Sosnovsky Ivan Vasilyevich
(28.03(09.04.1868 – after 1917)


Arkhangelsk governor during 1907–1911.
Nobles Sosnovsky belonged to the category of Russian people who devoted their lives to devotional service to the king and fatherland. Sosnovsky's father, Vasily Osipovich, was a secret adviser and retired in 1901 from the post of Smolensk governor.
In 1890, Sosnovsky graduated from the law faculty of St. Petersburg University with a “first degree diploma” and entered the service of the Zemsky department of the Ministry of Internal Affairs. In 1893, an energetic and capable young man received an offer for the post of junior commissioner for special assignments from the appointed Arkhangelsk Governor A.P. Engelhardt
In this position, Sosnovsky worked for a year, making numerous trips around the province on his own, as well as accompanying the governor. He had to visit the most remote corners of this vast region. He inspected the construction of roads, got acquainted with the life and lifestyle of the local population, examined the schismatic hermitages, studied the characteristics of salt production, participated in the work of peasant congresses, delving into the needs and aspirations of ordinary people. In the summer of 1894, Sosnovsky accompanied Engelhardt on his trip around the Onega, Kemsky, Kola and Pechora Counties, visited the Murmansk coast and Novaya Zemlya. It was an excellent school of life and government, the ability to defend the interests of Russia from the encroachments of foreigners. "For diligent service and special works," he received his first award - the Order of St.Stanislav 1 degree.
A reflection of the outstanding business and human qualities of Sosnovsky was a quick ascent through the ranks. In 1894, he was transferred to St. Petersburg to the Ministry of the Interior, in 1897 he was appointed senior assistant to the head of the office of the Office of the Committee of Ministers, in 1899 he was assigned a responsible case on resettlement issues along the Trans-Siberian Railway line. In 1900, Sosnowski was seconded to the World Exhibition in Paris, for participation in which the French government marked him with the Cavalier Cross of the Order of the Legion of Honor.
In subsequent years, he worked in the Trans-Baikal, Amur and Primorsky regions, solving a number of issues related to land management, Cossack colonization of the region, Buddhism and Lamaism. His extensive knowledge, experience, organizational skills attracted attention. At the end of 1904, Sosnovsky was appointed vice-governor in Perm and then in Yaroslavl, in 1905 he took the post of assistant to the mayor of St. Petersburg, almost immediately after the tragic events of January 9.
The peak of Sosnovsky’s activities was the governorship in Arkhangelsk, to which he, already a state councilor, was appointed at the suggestion of P.A. Stolypin. Over the years of his activity in this post, much has been done to strengthen and develop this harsh margin of the Russian Empire. The Arkhangelsk port was actively developed, the field telegraph began to function, linking fishing areas with the center, a tough opposition to the expansion of the Norwegian and Finnish fishermen to the Murmansk coast began, decisive steps were taken to settle Murman with Russian people. The telegraph line, which connected all points of the Murmansk coast, made it possible to organize the storm warning telegraph service developed by L.L. Breithfuss. By 1911, Arkhangelsk was connected by a telegraph network with Petersburg and all district cities of Russia.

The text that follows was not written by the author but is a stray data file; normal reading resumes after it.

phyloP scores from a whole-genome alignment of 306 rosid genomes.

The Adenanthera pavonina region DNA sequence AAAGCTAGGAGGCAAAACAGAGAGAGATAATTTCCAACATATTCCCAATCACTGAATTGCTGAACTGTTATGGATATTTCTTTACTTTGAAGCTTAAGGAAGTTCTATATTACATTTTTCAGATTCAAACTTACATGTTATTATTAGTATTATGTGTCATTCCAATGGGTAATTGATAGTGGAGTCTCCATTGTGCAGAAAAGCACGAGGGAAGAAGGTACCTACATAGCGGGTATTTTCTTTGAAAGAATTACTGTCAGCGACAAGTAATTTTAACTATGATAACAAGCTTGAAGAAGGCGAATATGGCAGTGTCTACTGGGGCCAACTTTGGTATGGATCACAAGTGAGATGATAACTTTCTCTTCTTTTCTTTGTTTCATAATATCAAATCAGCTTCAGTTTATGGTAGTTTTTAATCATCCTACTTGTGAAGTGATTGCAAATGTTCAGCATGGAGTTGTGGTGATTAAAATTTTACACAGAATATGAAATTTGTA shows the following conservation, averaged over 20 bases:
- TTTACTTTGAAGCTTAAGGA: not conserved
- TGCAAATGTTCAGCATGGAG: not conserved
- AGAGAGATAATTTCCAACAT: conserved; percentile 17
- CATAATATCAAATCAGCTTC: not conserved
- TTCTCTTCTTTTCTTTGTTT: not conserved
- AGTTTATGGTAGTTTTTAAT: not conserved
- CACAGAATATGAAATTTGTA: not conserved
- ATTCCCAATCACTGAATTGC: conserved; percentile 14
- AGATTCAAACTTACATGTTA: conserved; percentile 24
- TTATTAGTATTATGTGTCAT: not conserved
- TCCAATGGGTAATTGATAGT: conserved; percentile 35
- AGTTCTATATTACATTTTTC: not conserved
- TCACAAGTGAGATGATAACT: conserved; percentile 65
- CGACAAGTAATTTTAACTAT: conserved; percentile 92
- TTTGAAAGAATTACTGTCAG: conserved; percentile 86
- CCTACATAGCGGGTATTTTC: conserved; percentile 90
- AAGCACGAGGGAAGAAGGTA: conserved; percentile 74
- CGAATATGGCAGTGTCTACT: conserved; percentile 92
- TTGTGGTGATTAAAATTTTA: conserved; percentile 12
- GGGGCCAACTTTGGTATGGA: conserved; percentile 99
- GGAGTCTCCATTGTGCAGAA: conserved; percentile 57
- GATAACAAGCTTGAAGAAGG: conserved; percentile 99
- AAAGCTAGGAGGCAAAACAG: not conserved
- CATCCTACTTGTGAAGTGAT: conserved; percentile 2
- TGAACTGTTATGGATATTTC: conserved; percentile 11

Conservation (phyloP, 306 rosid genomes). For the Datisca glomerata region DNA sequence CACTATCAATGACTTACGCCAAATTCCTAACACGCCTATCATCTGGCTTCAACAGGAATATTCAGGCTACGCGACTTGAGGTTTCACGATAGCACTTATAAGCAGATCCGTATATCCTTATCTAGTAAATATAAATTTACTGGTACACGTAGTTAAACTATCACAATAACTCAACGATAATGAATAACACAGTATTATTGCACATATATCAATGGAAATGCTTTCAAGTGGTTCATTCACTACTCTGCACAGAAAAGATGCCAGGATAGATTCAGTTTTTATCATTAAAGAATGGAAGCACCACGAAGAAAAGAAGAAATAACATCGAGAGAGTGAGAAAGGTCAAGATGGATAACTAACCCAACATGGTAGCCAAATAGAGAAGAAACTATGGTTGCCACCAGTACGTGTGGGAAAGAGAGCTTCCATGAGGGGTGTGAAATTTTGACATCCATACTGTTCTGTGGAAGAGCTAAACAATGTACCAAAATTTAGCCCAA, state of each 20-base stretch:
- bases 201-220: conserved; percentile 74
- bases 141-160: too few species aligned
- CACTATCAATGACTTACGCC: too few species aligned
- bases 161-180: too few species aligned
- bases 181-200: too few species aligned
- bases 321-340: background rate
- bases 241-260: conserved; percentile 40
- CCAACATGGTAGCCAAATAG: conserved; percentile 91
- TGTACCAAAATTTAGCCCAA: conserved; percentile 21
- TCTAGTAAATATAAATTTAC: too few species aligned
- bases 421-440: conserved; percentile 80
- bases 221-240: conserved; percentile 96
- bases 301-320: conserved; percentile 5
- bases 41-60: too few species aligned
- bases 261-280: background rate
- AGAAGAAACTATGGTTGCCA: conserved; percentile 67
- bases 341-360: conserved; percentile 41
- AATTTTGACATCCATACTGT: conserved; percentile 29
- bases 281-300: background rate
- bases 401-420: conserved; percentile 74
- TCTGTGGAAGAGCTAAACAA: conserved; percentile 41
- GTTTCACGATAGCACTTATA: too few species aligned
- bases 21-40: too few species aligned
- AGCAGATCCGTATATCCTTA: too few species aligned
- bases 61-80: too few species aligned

Great importance attached Sosnovsky research, development and colonization of Novaya Zemlya, perfectly understanding the importance of preserving and strengthening the Russian influence on the archipelago, which was the object of claims of Norway. He was the initiator and organizer of three expeditions V.A. Rusanov to the Novaya Zemlya.
In 1911, on the initiative of Sosnovsky, a fishing colony of Russian settlers was founded on the northern island of Novaya Zemlya in Krestovaya Bay. In July, the first flight on the steamer “Koroleva Olga Konstantinovna” arrived there by the governor himself with a group of high-ranking secular and clergymen. After the moleben, consecration and salute, the governor laid the foundation stone for the future home. In September, on the same ship, a detachment of armed guards took the Norwegian fishermen out of the archipelago. Although the colony in Krestova Bay existed for a short time due to the difficult living conditions, it allowed Russia to strengthen its influence on the archipelago.
Already after Sosnovsky had left for the new duty station, implementation of another of his vital plan for Russia began - the organization of border guards on the Russian-Norwegian border.
Under Sosnovsky, important steps were taken in the development of shipping both along the sea coast and along the rivers of the Arkhangelsk province.
In July 1911, Sosnovsky traveled to the Crimea to treat the acute rheumatism he earned during his long trips around the province. He traveled for 2-3 months, but the disease did not allow him to return to the North. At the end of October he was appointed Odessa mayor.
There is very little information about the future of Sosnowski. It is only known that he was the last mayor of Odessa, and in January 1917 he became the deputy minister of foreign affairs. Information about how he survived the revolution and civil war, whether it survived where this glorious Russian man found his end, who did so much for Russia, could not be found.
Mountains, cape and bay on the shore of Krestovaya bay on the northern island of Novaya Zemlya. Named in 1909 by the expedition of V.A. Rusanov.
Guba in the south of the Admiralty peninsula on the northern island of Novaya Zemlya. Named by V.A. Rusanov in 1909.

 

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